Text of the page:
Secretary of State Mike Pompeo says he has defended everyone in his department. He just won't give examples.

In an interview with NPR's Morning Edition aired Friday, Pompeo was questioned about "people who have resigned from this department under your leadership saying you should stand up for the diplomats working here." Pompeo tried to counter by chalking the allegation up to "unnamed sources," but NPR's Mary Louise Kelly quickly pointed out that former State Department adviser Michael McKinley had made that point during his House impeachment hearing.

To that, Pompeo made a direct claim: "I have defended every State Department official on this team." So Kelly asked for an example of how he'd defended former U.S. Ambassador to Ukraine Marie Yovanovitch. Pompeo again said he'd "defended every single person on this team," and then ended the conversation.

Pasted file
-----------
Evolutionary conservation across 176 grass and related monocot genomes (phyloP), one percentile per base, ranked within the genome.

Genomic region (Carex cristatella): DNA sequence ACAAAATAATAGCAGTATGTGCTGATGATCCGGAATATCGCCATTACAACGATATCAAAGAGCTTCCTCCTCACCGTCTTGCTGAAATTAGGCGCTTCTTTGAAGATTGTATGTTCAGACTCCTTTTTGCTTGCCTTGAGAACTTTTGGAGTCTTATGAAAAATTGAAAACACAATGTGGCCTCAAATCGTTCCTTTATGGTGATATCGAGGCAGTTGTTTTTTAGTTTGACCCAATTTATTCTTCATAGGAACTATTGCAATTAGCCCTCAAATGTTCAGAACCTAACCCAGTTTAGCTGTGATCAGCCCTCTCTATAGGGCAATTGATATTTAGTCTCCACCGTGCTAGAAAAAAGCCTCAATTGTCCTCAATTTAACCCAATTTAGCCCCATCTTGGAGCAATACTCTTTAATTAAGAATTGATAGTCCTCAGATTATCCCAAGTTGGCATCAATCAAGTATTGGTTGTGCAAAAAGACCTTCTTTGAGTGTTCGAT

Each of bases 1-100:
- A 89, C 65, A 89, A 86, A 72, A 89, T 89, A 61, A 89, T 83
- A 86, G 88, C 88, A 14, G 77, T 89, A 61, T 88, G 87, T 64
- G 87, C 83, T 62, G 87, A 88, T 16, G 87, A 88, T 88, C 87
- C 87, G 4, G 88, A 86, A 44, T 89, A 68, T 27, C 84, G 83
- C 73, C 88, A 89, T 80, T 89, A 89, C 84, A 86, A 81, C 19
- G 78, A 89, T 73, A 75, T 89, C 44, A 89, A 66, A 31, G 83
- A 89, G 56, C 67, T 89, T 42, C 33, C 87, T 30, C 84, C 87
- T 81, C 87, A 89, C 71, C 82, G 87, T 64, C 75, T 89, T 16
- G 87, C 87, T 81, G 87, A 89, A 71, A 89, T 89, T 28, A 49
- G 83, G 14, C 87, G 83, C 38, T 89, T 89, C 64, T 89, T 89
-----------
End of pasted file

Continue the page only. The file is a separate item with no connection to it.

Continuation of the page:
In his testimony, McKinley said he'd asked Pompeo three times to issue a statement in support of Yovanovitch after she'd been fired, after which he'd resigned. Further information about the Trump administration's opposition to Yovanovitch arose Friday in the form of a 2018 recording where President Trump reportedly appeared to direct two associates to "take her out." Kathryn Krawczyk

3:01 p.m.

President Trump's impeachment trial may not last much longer.

As Democrats' opening impeachment argument continues into its final day Friday, The New York Times reports the "increasing expectation in the Senate" is that a vote next week to call new witnesses like Democrats have advocated for will "fall short, moving the trial into its end game."

Axios is out with a similar report, writing that although Democrats need to sway four Republicans to vote for calling new witnesses assuming every Democrat votes in favor, "the prevailing view emerging among Republican Senate aides was that Democrats ... will struggle to get more than three." The Senate previously delayed a decision on whether to call witnesses until after the opening arguments, The Washington Post reports.